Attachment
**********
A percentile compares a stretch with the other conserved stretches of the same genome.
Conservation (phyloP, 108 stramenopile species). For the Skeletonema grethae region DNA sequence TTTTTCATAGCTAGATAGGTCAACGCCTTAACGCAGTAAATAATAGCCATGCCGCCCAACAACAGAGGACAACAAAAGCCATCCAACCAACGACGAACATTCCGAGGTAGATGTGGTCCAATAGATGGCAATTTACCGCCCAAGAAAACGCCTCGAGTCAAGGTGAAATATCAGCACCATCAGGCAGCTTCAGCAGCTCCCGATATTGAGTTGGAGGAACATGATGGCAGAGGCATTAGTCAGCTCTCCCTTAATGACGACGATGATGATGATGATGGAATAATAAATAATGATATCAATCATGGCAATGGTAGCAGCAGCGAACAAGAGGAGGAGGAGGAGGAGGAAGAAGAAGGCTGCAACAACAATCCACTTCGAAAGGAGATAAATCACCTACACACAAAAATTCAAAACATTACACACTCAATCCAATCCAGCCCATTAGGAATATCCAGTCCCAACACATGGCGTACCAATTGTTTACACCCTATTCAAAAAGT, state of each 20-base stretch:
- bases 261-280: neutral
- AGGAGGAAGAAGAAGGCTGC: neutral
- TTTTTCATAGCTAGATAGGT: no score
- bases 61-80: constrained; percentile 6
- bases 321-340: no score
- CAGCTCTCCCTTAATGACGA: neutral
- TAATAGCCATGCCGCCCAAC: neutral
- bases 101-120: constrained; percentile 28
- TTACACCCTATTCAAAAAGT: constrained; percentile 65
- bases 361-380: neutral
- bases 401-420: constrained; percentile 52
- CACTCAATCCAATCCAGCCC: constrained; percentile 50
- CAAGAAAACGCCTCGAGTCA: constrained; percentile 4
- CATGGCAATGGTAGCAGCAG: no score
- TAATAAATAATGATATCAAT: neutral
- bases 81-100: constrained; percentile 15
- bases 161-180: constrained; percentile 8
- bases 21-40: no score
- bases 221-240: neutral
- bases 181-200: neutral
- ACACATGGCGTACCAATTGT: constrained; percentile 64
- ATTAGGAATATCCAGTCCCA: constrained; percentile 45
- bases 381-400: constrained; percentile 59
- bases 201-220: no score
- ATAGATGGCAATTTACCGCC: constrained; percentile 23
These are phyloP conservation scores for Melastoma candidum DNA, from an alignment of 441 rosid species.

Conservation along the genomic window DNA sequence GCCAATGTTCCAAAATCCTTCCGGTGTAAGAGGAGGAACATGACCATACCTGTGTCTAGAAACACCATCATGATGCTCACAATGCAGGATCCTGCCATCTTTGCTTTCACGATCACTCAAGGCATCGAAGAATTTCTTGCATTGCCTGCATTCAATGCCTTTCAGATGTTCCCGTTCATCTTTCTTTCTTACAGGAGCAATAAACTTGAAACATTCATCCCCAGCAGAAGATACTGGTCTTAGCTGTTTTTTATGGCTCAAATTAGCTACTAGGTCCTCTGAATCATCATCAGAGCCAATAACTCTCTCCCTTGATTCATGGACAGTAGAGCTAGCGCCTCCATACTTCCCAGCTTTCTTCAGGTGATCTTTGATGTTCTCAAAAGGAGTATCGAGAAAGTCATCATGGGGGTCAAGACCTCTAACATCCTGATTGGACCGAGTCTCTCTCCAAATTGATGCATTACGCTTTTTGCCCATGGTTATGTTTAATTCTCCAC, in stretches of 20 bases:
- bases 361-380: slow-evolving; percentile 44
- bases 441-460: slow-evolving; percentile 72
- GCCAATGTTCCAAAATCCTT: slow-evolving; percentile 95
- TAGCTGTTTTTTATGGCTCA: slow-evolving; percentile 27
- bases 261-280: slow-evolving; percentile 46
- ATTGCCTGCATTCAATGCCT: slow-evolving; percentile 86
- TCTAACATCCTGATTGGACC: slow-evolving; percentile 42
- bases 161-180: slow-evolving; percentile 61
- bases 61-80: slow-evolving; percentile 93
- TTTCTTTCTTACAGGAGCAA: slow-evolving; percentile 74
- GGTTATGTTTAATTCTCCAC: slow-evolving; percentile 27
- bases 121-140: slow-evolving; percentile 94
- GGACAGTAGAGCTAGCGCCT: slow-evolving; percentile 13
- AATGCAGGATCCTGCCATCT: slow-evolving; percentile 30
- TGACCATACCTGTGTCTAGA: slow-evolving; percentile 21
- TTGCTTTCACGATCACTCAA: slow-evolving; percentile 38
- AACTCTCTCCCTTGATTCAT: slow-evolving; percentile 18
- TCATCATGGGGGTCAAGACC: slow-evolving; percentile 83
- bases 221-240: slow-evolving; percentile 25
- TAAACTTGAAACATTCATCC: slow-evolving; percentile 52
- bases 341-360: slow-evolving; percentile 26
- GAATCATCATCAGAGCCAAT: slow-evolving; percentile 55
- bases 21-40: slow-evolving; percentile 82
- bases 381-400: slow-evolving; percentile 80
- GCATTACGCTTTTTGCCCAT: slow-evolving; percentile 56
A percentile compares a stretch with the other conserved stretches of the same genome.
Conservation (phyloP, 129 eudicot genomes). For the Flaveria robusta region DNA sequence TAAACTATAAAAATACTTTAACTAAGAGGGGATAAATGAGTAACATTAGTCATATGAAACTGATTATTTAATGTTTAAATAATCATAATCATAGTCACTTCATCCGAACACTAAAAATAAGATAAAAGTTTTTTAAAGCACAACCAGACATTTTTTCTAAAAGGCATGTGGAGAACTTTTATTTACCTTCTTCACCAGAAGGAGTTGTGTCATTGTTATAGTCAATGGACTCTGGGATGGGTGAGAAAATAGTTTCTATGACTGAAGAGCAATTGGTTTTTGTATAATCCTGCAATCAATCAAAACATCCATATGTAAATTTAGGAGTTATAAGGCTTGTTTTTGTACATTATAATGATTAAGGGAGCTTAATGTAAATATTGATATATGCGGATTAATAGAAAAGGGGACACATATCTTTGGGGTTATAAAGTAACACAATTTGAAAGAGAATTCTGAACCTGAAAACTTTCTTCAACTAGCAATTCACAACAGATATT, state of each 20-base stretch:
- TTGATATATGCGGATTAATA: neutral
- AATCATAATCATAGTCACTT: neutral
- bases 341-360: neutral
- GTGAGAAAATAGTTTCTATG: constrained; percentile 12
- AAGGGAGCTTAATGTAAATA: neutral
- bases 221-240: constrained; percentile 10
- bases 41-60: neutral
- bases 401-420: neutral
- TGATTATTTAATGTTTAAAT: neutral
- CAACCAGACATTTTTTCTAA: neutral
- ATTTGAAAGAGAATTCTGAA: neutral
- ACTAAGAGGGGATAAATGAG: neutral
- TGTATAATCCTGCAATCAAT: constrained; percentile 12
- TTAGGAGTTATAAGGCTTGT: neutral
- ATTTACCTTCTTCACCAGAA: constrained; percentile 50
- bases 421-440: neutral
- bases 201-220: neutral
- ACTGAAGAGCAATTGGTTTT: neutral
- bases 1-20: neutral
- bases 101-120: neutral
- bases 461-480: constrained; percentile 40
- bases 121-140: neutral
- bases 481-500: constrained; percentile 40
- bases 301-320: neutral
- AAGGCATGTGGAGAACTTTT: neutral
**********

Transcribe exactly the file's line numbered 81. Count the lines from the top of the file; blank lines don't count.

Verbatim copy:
- AAGGCATGTGGAGAACTTTT: neutral